This answer will affect both how you grade and how you structure the project. For example, if technology skills are not an object of assessment, then the “polish” level of a video essay should not be assessed. If communication skills are an object of assessment, make sure there are opportunities to demonstrate them--for example, ask for a reflective summary of a portfolio, as well as the constitutive assignments. If stress management is not an important skill to assess, consider leaving out any timed activities.

5. What resources will students need to demonstrate the desired behavior, knowledge, or activity?

The answer to this question can help you decide both what is a feasible project, given University and College resources, and also what instructions or tutorials you may need to provide. If you choose a portfolio project, Canvas has two tools to choose from, Folio or ePortfolios. Once you decide which to use, make sure you provide students with clear guidelines and links to the how-to documents for each.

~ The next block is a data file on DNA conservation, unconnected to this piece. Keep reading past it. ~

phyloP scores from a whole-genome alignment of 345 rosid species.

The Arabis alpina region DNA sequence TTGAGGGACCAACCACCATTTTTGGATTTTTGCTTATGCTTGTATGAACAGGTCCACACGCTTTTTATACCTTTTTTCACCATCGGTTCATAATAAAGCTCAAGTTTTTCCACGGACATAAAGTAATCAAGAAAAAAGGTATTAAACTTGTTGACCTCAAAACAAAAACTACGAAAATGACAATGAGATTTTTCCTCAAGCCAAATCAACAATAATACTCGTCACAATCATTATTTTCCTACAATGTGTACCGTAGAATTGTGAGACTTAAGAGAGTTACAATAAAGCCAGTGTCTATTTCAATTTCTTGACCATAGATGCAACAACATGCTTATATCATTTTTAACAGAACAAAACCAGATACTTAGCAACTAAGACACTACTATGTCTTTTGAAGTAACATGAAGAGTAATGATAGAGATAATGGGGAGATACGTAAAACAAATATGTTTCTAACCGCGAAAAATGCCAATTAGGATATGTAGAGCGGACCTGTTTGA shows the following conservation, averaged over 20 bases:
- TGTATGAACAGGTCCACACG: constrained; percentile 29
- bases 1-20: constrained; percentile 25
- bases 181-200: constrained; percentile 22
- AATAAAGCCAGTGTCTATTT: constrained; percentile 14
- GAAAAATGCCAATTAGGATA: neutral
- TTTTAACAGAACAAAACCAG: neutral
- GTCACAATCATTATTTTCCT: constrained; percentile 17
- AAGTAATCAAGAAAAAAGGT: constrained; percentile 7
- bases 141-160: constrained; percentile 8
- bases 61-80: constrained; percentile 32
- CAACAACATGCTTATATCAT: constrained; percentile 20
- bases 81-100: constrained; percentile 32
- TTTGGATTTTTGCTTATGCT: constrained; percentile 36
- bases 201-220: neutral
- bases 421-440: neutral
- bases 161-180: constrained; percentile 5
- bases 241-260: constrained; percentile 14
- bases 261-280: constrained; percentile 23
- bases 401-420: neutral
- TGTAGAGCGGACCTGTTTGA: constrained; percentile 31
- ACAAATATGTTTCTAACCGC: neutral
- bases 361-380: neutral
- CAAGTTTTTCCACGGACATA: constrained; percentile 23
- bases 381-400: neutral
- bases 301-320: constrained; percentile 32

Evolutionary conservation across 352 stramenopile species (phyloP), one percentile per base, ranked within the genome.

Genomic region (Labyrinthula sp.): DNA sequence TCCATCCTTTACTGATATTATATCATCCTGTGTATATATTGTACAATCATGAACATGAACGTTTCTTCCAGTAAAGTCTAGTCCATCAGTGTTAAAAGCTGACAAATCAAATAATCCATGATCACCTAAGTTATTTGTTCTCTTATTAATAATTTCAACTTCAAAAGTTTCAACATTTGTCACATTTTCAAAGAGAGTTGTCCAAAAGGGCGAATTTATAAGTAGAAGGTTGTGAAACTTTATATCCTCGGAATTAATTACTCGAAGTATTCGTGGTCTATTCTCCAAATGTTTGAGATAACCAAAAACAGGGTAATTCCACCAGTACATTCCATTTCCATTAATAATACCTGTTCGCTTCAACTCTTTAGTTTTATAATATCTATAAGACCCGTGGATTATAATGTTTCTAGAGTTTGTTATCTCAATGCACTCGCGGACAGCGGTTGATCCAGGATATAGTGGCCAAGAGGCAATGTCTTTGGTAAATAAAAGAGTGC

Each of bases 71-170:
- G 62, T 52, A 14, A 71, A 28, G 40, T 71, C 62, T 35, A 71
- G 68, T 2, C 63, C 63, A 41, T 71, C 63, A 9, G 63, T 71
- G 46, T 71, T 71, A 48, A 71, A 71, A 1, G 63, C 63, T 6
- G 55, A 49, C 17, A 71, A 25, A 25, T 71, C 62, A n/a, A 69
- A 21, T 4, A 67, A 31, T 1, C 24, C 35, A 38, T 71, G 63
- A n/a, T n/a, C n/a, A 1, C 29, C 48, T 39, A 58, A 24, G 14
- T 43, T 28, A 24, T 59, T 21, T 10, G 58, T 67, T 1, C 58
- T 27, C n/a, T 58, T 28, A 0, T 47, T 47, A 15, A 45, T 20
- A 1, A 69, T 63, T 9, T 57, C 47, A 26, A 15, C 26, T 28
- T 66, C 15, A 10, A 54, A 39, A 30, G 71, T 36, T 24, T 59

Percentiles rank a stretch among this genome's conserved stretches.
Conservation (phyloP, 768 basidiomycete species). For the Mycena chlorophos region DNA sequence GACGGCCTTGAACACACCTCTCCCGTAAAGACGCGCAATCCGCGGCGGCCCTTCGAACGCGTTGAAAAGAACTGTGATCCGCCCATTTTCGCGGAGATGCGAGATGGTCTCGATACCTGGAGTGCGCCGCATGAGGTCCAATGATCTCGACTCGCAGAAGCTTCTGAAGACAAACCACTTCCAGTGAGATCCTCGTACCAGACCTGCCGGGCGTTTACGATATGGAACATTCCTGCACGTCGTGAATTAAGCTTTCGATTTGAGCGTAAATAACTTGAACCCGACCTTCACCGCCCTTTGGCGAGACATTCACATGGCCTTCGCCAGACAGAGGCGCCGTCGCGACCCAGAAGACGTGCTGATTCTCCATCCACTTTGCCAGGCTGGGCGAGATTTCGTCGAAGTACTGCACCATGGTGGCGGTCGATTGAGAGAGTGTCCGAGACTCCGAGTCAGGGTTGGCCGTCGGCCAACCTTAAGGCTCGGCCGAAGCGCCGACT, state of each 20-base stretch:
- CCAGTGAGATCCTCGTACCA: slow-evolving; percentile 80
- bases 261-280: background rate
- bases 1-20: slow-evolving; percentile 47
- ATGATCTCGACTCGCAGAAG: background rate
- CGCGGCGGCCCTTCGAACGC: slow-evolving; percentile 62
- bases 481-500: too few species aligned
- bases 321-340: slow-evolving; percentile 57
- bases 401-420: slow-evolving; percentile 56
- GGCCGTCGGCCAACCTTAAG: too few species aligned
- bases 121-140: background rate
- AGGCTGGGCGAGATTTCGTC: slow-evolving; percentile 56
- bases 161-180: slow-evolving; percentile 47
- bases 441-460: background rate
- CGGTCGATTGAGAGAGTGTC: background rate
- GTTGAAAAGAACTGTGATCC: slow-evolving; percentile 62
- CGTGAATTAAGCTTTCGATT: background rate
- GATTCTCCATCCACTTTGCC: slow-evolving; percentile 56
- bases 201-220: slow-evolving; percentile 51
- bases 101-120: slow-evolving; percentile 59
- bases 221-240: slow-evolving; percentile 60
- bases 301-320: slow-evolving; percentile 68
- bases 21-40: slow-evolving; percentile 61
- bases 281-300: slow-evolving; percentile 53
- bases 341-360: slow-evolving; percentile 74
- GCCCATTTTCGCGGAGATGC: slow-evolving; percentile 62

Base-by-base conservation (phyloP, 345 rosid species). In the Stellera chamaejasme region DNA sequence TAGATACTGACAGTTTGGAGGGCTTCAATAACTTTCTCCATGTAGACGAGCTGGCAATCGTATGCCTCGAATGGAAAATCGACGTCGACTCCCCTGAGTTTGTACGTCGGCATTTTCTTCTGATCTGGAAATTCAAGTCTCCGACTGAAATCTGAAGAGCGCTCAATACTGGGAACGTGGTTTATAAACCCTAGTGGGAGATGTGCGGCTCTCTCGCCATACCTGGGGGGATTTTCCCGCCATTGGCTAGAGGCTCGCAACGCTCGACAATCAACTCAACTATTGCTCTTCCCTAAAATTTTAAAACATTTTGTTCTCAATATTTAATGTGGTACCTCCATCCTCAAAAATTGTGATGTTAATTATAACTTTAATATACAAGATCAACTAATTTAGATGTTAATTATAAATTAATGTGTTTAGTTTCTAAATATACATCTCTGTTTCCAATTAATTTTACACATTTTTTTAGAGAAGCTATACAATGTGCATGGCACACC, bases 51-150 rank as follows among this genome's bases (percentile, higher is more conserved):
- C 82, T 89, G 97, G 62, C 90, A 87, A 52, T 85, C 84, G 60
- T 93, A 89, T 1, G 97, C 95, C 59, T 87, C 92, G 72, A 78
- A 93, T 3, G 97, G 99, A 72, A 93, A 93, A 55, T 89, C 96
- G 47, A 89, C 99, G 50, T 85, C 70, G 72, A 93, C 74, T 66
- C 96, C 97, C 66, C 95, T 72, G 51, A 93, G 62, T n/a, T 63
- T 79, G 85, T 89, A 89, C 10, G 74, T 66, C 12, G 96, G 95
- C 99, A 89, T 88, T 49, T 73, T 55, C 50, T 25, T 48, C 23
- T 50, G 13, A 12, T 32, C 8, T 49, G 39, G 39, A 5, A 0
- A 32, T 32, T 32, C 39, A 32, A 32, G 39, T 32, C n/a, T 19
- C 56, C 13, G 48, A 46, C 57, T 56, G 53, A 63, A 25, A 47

As David Gooblar notes in The Chronicle of Higher Education [7], “for most students, we need to shift our focus from what it is we say to what it is they do.” By making students active participants in the demonstration of their knowledge, we will create more memorable learning experiences with longer-lasting experiential impact.

To explore some of the many tools that can support project-based learning, visit our Audio, Visual, & Graphic Design Tools and Instructional Tools pages. You may also want to take a look at our Equipment For Loan listing. If you are unsure whether the kind of tool you want is available, please contact us. We’ll be glad to help you explore!

If you’d like assistance, or simply a sounding-board, as you explore possible projects for your course, please feel free to contact the or request a consultation here.


Resources and Further Reading

[1] Indiana University Bloomington, Alternatives to Traditional Exams and Papers (2020)

[2] Journal of the Medical Library Association, Bloom’s Taxonomy of Cognitive Learning Objectives (2015)

[3] Vanderbilt University, Bloom’s Taxonomy (2020)

[4] Ryerson University, Best Practices in Alternative Assessments (2018)

[5] Brigham Young University, Using Alternative Assessments (2020)

[6] University of California Berkley, Alternatives to Traditional Testing (2020)

[7] The Chronicle of Higher Education, Your Students Learn by Doing, Not by Listening (2018)


Release Date: 10/15/2020
Category: Learning & Teaching Consulting; Teaching Tips
Tags: Technology Services